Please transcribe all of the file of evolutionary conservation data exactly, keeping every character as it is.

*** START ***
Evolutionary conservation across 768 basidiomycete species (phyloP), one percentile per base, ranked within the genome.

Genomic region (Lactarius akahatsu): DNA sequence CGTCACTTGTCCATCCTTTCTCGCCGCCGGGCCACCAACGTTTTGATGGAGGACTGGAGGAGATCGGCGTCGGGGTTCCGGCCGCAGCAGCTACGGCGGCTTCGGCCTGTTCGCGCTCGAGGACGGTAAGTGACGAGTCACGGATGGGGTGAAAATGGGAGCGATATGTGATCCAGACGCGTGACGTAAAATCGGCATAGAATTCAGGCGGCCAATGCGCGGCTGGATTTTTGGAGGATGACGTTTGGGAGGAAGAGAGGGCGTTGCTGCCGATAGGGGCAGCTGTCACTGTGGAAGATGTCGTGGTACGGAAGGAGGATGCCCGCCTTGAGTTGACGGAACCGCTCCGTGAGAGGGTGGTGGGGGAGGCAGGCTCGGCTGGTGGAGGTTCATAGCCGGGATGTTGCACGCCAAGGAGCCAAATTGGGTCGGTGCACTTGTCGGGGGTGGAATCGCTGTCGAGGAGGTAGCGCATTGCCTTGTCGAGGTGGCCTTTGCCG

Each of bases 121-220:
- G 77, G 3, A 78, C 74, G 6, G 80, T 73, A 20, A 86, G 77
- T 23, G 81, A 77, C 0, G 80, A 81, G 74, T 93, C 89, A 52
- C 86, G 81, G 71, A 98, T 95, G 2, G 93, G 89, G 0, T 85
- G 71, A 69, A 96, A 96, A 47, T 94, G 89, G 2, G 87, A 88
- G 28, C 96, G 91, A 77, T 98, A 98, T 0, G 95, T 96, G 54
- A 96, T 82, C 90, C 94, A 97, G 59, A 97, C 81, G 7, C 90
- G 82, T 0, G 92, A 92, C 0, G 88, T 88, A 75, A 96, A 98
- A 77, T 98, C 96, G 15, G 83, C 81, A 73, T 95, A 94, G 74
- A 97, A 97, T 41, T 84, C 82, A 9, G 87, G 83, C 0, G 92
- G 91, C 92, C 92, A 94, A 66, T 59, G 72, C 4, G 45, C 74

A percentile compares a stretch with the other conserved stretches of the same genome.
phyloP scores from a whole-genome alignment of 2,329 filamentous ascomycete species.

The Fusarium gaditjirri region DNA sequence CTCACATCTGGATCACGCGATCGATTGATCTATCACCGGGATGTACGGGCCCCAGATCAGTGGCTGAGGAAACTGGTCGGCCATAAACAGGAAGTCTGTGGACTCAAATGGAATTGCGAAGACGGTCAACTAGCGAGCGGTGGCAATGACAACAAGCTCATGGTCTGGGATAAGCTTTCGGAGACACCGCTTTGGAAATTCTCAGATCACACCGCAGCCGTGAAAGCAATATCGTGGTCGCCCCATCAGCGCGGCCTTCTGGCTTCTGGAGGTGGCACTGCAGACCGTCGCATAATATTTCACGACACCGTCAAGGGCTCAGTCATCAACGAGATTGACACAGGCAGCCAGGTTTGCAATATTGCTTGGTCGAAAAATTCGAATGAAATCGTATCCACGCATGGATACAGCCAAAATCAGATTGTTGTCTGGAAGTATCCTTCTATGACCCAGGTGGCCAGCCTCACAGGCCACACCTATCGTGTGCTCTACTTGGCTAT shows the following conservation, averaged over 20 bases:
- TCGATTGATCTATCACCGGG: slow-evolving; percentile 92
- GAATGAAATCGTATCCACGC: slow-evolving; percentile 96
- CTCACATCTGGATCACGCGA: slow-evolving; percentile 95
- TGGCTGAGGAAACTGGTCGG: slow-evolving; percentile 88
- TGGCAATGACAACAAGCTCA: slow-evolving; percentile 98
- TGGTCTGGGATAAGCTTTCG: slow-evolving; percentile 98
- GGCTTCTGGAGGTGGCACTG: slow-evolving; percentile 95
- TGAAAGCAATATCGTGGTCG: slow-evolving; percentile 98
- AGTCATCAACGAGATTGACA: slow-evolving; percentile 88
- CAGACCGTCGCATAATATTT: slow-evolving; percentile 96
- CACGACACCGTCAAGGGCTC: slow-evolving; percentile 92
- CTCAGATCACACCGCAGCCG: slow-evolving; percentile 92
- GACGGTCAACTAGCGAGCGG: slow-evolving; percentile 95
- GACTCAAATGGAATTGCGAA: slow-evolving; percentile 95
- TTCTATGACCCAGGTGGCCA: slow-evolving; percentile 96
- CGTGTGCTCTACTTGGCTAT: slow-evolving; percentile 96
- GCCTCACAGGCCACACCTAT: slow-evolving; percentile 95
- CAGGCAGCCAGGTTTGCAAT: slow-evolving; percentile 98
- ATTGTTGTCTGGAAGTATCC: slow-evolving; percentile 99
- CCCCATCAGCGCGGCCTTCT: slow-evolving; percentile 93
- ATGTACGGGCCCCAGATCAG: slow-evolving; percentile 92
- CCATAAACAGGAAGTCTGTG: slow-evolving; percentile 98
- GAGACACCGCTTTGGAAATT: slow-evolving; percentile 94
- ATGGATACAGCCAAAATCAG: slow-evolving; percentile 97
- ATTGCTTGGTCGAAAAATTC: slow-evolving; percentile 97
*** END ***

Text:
Evolutionary conservation across 768 basidiomycete species (phyloP), one percentile per base, ranked within the genome.

Genomic region (Lactarius akahatsu): DNA sequence CGTCACTTGTCCATCCTTTCTCGCCGCCGGGCCACCAACGTTTTGATGGAGGACTGGAGGAGATCGGCGTCGGGGTTCCGGCCGCAGCAGCTACGGCGGCTTCGGCCTGTTCGCGCTCGAGGACGGTAAGTGACGAGTCACGGATGGGGTGAAAATGGGAGCGATATGTGATCCAGACGCGTGACGTAAAATCGGCATAGAATTCAGGCGGCCAATGCGCGGCTGGATTTTTGGAGGATGACGTTTGGGAGGAAGAGAGGGCGTTGCTGCCGATAGGGGCAGCTGTCACTGTGGAAGATGTCGTGGTACGGAAGGAGGATGCCCGCCTTGAGTTGACGGAACCGCTCCGTGAGAGGGTGGTGGGGGAGGCAGGCTCGGCTGGTGGAGGTTCATAGCCGGGATGTTGCACGCCAAGGAGCCAAATTGGGTCGGTGCACTTGTCGGGGGTGGAATCGCTGTCGAGGAGGTAGCGCATTGCCTTGTCGAGGTGGCCTTTGCCG

Each of bases 121-220:
- G 77, G 3, A 78, C 74, G 6, G 80, T 73, A 20, A 86, G 77
- T 23, G 81, A 77, C 0, G 80, A 81, G 74, T 93, C 89, A 52
- C 86, G 81, G 71, A 98, T 95, G 2, G 93, G 89, G 0, T 85
- G 71, A 69, A 96, A 96, A 47, T 94, G 89, G 2, G 87, A 88
- G 28, C 96, G 91, A 77, T 98, A 98, T 0, G 95, T 96, G 54
- A 96, T 82, C 90, C 94, A 97, G 59, A 97, C 81, G 7, C 90
- G 82, T 0, G 92, A 92, C 0, G 88, T 88, A 75, A 96, A 98
- A 77, T 98, C 96, G 15, G 83, C 81, A 73, T 95, A 94, G 74
- A 97, A 97, T 41, T 84, C 82, A 9, G 87, G 83, C 0, G 92
- G 91, C 92, C 92, A 94, A 66, T 59, G 72, C 4, G 45, C 74

A percentile compares a stretch with the other conserved stretches of the same genome.
phyloP scores from a whole-genome alignment of 2,329 filamentous ascomycete species.

The Fusarium gaditjirri region DNA sequence CTCACATCTGGATCACGCGATCGATTGATCTATCACCGGGATGTACGGGCCCCAGATCAGTGGCTGAGGAAACTGGTCGGCCATAAACAGGAAGTCTGTGGACTCAAATGGAATTGCGAAGACGGTCAACTAGCGAGCGGTGGCAATGACAACAAGCTCATGGTCTGGGATAAGCTTTCGGAGACACCGCTTTGGAAATTCTCAGATCACACCGCAGCCGTGAAAGCAATATCGTGGTCGCCCCATCAGCGCGGCCTTCTGGCTTCTGGAGGTGGCACTGCAGACCGTCGCATAATATTTCACGACACCGTCAAGGGCTCAGTCATCAACGAGATTGACACAGGCAGCCAGGTTTGCAATATTGCTTGGTCGAAAAATTCGAATGAAATCGTATCCACGCATGGATACAGCCAAAATCAGATTGTTGTCTGGAAGTATCCTTCTATGACCCAGGTGGCCAGCCTCACAGGCCACACCTATCGTGTGCTCTACTTGGCTAT shows the following conservation, averaged over 20 bases:
- TCGATTGATCTATCACCGGG: slow-evolving; percentile 92
- GAATGAAATCGTATCCACGC: slow-evolving; percentile 96
- CTCACATCTGGATCACGCGA: slow-evolving; percentile 95
- TGGCTGAGGAAACTGGTCGG: slow-evolving; percentile 88
- TGGCAATGACAACAAGCTCA: slow-evolving; percentile 98
- TGGTCTGGGATAAGCTTTCG: slow-evolving; percentile 98
- GGCTTCTGGAGGTGGCACTG: slow-evolving; percentile 95
- TGAAAGCAATATCGTGGTCG: slow-evolving; percentile 98
- AGTCATCAACGAGATTGACA: slow-evolving; percentile 88
- CAGACCGTCGCATAATATTT: slow-evolving; percentile 96
- CACGACACCGTCAAGGGCTC: slow-evolving; percentile 92
- CTCAGATCACACCGCAGCCG: slow-evolving; percentile 92
- GACGGTCAACTAGCGAGCGG: slow-evolving; percentile 95
- GACTCAAATGGAATTGCGAA: slow-evolving; percentile 95
- TTCTATGACCCAGGTGGCCA: slow-evolving; percentile 96
- CGTGTGCTCTACTTGGCTAT: slow-evolving; percentile 96
- GCCTCACAGGCCACACCTAT: slow-evolving; percentile 95
- CAGGCAGCCAGGTTTGCAAT: slow-evolving; percentile 98
- ATTGTTGTCTGGAAGTATCC: slow-evolving; percentile 99
- CCCCATCAGCGCGGCCTTCT: slow-evolving; percentile 93
- ATGTACGGGCCCCAGATCAG: slow-evolving; percentile 92
- CCATAAACAGGAAGTCTGTG: slow-evolving; percentile 98
- GAGACACCGCTTTGGAAATT: slow-evolving; percentile 94
- ATGGATACAGCCAAAATCAG: slow-evolving; percentile 97
- ATTGCTTGGTCGAAAAATTC: slow-evolving; percentile 97